Wednesday, March 11, 2009

The Abuse of the Global Economy II

Now, Greenspan here is singing the same tune as Bernanke and Krugman about the current global crisis - that it is caused by developing countries amassing surpluses after they have become highly competitive in the global economies - and not that the US was printing money to disguise its loss of competitiveness.

Greenspan's argument is ingenius. The US Federal Reserve cannot be faulted in its loose monetary policy which he takes it to mean that the Fed can only the overnight rates - which, as Greenspan pointed out, are short-term rates - and short-term rates do not trigger a speculative run on long-term assets such as real estate. Only long-term rates can.

The only way that long-term rates in the US can be depressed for years is because of the excess surpluses accumulated by the developing economies and which were then reinvested in financial assets in the US. It is the abnormal tendency of developing economies to save that has caused the global crisis which was triggerd by the burst of the real-estate bubble in the US.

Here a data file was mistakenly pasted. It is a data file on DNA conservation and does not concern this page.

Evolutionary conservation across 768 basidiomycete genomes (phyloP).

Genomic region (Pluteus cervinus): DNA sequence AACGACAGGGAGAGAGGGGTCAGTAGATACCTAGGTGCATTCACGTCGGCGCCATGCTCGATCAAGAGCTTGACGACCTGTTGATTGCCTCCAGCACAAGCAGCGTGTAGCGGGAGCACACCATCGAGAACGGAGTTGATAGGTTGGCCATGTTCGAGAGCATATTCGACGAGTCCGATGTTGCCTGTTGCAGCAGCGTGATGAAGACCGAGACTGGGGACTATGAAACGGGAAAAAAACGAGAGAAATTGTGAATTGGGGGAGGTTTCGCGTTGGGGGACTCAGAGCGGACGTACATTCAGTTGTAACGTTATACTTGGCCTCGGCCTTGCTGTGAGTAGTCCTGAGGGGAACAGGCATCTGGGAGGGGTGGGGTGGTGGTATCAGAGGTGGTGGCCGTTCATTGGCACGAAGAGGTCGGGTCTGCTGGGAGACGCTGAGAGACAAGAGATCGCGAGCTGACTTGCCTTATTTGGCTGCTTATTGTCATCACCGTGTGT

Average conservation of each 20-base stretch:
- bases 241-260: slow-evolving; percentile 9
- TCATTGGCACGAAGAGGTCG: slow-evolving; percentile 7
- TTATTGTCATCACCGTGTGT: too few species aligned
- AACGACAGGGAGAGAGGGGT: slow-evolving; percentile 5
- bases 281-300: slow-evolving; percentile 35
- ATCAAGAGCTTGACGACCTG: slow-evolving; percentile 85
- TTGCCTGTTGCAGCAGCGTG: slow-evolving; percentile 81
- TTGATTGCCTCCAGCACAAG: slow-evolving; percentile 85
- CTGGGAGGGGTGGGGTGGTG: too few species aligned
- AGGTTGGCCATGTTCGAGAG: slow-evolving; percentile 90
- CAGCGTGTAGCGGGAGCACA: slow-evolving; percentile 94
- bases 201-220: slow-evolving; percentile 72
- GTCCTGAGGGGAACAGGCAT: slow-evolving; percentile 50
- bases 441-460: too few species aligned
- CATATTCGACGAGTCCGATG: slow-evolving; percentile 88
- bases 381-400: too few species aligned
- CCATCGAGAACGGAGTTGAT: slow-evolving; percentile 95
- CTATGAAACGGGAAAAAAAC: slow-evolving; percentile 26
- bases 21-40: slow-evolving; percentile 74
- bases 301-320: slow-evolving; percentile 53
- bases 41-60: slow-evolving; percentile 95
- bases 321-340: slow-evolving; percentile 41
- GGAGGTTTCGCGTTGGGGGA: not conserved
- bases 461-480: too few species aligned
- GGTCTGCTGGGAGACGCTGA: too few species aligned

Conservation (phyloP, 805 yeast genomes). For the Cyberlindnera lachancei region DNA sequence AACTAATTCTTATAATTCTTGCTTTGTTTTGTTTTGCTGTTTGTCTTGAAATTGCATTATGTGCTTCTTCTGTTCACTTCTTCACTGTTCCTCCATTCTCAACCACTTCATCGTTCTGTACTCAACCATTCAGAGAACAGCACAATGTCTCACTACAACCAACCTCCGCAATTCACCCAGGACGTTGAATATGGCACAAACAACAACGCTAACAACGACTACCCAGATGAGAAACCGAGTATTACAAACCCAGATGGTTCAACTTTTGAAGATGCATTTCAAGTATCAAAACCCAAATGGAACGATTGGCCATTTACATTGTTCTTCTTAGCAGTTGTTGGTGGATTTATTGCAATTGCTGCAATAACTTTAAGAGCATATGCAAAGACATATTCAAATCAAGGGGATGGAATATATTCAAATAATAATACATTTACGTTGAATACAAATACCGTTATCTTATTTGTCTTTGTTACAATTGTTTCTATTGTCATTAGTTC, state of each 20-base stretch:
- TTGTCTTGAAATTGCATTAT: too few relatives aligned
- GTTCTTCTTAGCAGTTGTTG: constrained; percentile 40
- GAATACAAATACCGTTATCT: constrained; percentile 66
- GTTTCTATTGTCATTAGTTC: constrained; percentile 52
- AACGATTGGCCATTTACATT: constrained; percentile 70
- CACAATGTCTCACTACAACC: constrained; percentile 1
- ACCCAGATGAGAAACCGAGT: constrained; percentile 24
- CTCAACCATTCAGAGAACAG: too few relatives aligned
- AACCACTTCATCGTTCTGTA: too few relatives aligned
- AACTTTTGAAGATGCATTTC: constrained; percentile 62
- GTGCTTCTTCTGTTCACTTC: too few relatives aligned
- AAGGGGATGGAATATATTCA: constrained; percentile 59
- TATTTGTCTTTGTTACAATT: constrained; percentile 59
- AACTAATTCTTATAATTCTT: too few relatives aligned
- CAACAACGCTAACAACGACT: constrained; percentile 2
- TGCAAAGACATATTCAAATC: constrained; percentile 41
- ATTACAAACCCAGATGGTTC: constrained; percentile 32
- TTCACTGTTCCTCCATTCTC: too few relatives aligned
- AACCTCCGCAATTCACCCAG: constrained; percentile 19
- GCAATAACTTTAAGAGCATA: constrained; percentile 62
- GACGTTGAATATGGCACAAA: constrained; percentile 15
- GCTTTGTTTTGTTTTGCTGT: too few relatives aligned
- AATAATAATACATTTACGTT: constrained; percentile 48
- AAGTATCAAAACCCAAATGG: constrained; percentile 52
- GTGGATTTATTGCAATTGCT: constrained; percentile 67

Where did the excess surpluses of developing economies come from, Greenspan? He conveniently overlooked his tendency to print money to solve the US economic problems. Instead, he chose to emphasize that it is not the job of the central bank to worry about where the excess money should go - because they will be micromanaging by the authorities.

Instead, he argued that the financial system should be regulated so that excess liquidity will go to productive purposes - and not unproductive purposes such as real estate.

It is clear that Greenspan is mentally stuck in his own little spin - and this could be the real reason for the global economy to be in crisis today.

I continue to maintain that the current global crisis was caused by the sustained printing of money by Greenspan for decades in order to disguise the fundamental problems of the US economy as it began to lose its competitiveness with the rise of China. The US is suffering from the same problem as faced by Japan in the 1980s. Let's hope that the US will not take as long as Japan to recover (as Japan still hasn't).

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